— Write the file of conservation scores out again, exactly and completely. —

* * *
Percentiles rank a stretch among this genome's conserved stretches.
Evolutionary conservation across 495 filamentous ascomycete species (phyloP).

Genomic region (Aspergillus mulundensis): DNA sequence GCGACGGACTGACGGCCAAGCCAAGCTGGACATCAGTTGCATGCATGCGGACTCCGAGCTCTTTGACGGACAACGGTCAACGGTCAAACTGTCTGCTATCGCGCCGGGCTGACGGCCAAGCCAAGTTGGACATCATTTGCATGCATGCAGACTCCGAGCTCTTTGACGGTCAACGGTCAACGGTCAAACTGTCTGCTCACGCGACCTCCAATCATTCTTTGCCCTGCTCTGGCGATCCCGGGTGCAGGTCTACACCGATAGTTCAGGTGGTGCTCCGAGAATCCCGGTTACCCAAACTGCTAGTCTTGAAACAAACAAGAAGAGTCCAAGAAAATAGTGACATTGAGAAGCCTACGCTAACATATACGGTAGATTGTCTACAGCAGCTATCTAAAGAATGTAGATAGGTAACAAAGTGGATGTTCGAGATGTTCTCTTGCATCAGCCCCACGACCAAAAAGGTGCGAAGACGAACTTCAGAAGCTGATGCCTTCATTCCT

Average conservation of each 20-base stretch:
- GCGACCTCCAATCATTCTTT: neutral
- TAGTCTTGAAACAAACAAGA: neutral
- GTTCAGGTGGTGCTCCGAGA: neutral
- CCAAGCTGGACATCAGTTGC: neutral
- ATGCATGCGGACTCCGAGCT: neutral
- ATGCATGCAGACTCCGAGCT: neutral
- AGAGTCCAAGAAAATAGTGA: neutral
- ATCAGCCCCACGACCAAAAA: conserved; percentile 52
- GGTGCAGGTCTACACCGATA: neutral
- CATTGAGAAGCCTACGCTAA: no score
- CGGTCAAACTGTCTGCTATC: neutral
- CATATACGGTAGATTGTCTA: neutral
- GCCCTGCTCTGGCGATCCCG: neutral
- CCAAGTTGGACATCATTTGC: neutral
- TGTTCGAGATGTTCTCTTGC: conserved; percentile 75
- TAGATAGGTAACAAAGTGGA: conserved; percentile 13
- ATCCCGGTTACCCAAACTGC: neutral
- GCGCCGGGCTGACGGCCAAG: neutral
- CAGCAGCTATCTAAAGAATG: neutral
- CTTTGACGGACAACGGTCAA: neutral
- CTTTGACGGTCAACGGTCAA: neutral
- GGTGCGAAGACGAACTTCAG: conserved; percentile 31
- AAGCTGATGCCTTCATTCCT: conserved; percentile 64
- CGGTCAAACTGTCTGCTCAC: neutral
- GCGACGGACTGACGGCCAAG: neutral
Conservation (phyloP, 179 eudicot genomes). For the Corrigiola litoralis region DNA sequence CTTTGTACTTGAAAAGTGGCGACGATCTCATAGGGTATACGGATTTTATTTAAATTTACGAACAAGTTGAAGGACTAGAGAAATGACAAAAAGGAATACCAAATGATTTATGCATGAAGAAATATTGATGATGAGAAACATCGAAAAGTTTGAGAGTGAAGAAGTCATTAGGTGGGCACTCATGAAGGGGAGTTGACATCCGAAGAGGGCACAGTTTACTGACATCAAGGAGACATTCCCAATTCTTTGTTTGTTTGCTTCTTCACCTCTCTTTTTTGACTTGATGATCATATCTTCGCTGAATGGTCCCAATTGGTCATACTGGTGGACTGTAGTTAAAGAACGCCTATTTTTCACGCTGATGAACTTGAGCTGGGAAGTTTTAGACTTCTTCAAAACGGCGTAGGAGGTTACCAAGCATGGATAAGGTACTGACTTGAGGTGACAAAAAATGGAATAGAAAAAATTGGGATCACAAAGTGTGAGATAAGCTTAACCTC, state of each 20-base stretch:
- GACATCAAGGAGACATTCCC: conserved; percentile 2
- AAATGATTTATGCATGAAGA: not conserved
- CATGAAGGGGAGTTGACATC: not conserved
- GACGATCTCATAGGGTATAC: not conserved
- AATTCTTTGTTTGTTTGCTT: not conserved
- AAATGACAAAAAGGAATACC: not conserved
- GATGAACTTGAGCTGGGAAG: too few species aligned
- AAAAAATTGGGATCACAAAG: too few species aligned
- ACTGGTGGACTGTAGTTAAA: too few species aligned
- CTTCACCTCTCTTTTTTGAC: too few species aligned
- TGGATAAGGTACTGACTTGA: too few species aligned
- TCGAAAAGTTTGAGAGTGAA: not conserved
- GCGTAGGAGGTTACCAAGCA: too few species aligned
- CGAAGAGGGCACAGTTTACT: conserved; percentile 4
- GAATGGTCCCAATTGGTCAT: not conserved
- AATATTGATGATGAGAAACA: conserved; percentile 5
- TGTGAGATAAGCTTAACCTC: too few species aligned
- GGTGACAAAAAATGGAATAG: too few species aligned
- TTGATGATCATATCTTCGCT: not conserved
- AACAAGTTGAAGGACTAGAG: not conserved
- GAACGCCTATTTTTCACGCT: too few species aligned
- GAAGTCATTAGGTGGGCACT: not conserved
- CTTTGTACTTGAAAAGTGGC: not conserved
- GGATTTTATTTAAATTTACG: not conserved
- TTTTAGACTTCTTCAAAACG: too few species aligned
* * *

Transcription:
Percentiles rank a stretch among this genome's conserved stretches.
Evolutionary conservation across 495 filamentous ascomycete species (phyloP).

Genomic region (Aspergillus mulundensis): DNA sequence GCGACGGACTGACGGCCAAGCCAAGCTGGACATCAGTTGCATGCATGCGGACTCCGAGCTCTTTGACGGACAACGGTCAACGGTCAAACTGTCTGCTATCGCGCCGGGCTGACGGCCAAGCCAAGTTGGACATCATTTGCATGCATGCAGACTCCGAGCTCTTTGACGGTCAACGGTCAACGGTCAAACTGTCTGCTCACGCGACCTCCAATCATTCTTTGCCCTGCTCTGGCGATCCCGGGTGCAGGTCTACACCGATAGTTCAGGTGGTGCTCCGAGAATCCCGGTTACCCAAACTGCTAGTCTTGAAACAAACAAGAAGAGTCCAAGAAAATAGTGACATTGAGAAGCCTACGCTAACATATACGGTAGATTGTCTACAGCAGCTATCTAAAGAATGTAGATAGGTAACAAAGTGGATGTTCGAGATGTTCTCTTGCATCAGCCCCACGACCAAAAAGGTGCGAAGACGAACTTCAGAAGCTGATGCCTTCATTCCT

Average conservation of each 20-base stretch:
- GCGACCTCCAATCATTCTTT: neutral
- TAGTCTTGAAACAAACAAGA: neutral
- GTTCAGGTGGTGCTCCGAGA: neutral
- CCAAGCTGGACATCAGTTGC: neutral
- ATGCATGCGGACTCCGAGCT: neutral
- ATGCATGCAGACTCCGAGCT: neutral
- AGAGTCCAAGAAAATAGTGA: neutral
- ATCAGCCCCACGACCAAAAA: conserved; percentile 52
- GGTGCAGGTCTACACCGATA: neutral
- CATTGAGAAGCCTACGCTAA: no score
- CGGTCAAACTGTCTGCTATC: neutral
- CATATACGGTAGATTGTCTA: neutral
- GCCCTGCTCTGGCGATCCCG: neutral
- CCAAGTTGGACATCATTTGC: neutral
- TGTTCGAGATGTTCTCTTGC: conserved; percentile 75
- TAGATAGGTAACAAAGTGGA: conserved; percentile 13
- ATCCCGGTTACCCAAACTGC: neutral
- GCGCCGGGCTGACGGCCAAG: neutral
- CAGCAGCTATCTAAAGAATG: neutral
- CTTTGACGGACAACGGTCAA: neutral
- CTTTGACGGTCAACGGTCAA: neutral
- GGTGCGAAGACGAACTTCAG: conserved; percentile 31
- AAGCTGATGCCTTCATTCCT: conserved; percentile 64
- CGGTCAAACTGTCTGCTCAC: neutral
- GCGACGGACTGACGGCCAAG: neutral
Conservation (phyloP, 179 eudicot genomes). For the Corrigiola litoralis region DNA sequence CTTTGTACTTGAAAAGTGGCGACGATCTCATAGGGTATACGGATTTTATTTAAATTTACGAACAAGTTGAAGGACTAGAGAAATGACAAAAAGGAATACCAAATGATTTATGCATGAAGAAATATTGATGATGAGAAACATCGAAAAGTTTGAGAGTGAAGAAGTCATTAGGTGGGCACTCATGAAGGGGAGTTGACATCCGAAGAGGGCACAGTTTACTGACATCAAGGAGACATTCCCAATTCTTTGTTTGTTTGCTTCTTCACCTCTCTTTTTTGACTTGATGATCATATCTTCGCTGAATGGTCCCAATTGGTCATACTGGTGGACTGTAGTTAAAGAACGCCTATTTTTCACGCTGATGAACTTGAGCTGGGAAGTTTTAGACTTCTTCAAAACGGCGTAGGAGGTTACCAAGCATGGATAAGGTACTGACTTGAGGTGACAAAAAATGGAATAGAAAAAATTGGGATCACAAAGTGTGAGATAAGCTTAACCTC, state of each 20-base stretch:
- GACATCAAGGAGACATTCCC: conserved; percentile 2
- AAATGATTTATGCATGAAGA: not conserved
- CATGAAGGGGAGTTGACATC: not conserved
- GACGATCTCATAGGGTATAC: not conserved
- AATTCTTTGTTTGTTTGCTT: not conserved
- AAATGACAAAAAGGAATACC: not conserved
- GATGAACTTGAGCTGGGAAG: too few species aligned
- AAAAAATTGGGATCACAAAG: too few species aligned
- ACTGGTGGACTGTAGTTAAA: too few species aligned
- CTTCACCTCTCTTTTTTGAC: too few species aligned
- TGGATAAGGTACTGACTTGA: too few species aligned
- TCGAAAAGTTTGAGAGTGAA: not conserved
- GCGTAGGAGGTTACCAAGCA: too few species aligned
- CGAAGAGGGCACAGTTTACT: conserved; percentile 4
- GAATGGTCCCAATTGGTCAT: not conserved
- AATATTGATGATGAGAAACA: conserved; percentile 5
- TGTGAGATAAGCTTAACCTC: too few species aligned
- GGTGACAAAAAATGGAATAG: too few species aligned
- TTGATGATCATATCTTCGCT: not conserved
- AACAAGTTGAAGGACTAGAG: not conserved
- GAACGCCTATTTTTCACGCT: too few species aligned
- GAAGTCATTAGGTGGGCACT: not conserved
- CTTTGTACTTGAAAAGTGGC: not conserved
- GGATTTTATTTAAATTTACG: not conserved
- TTTTAGACTTCTTCAAAACG: too few species aligned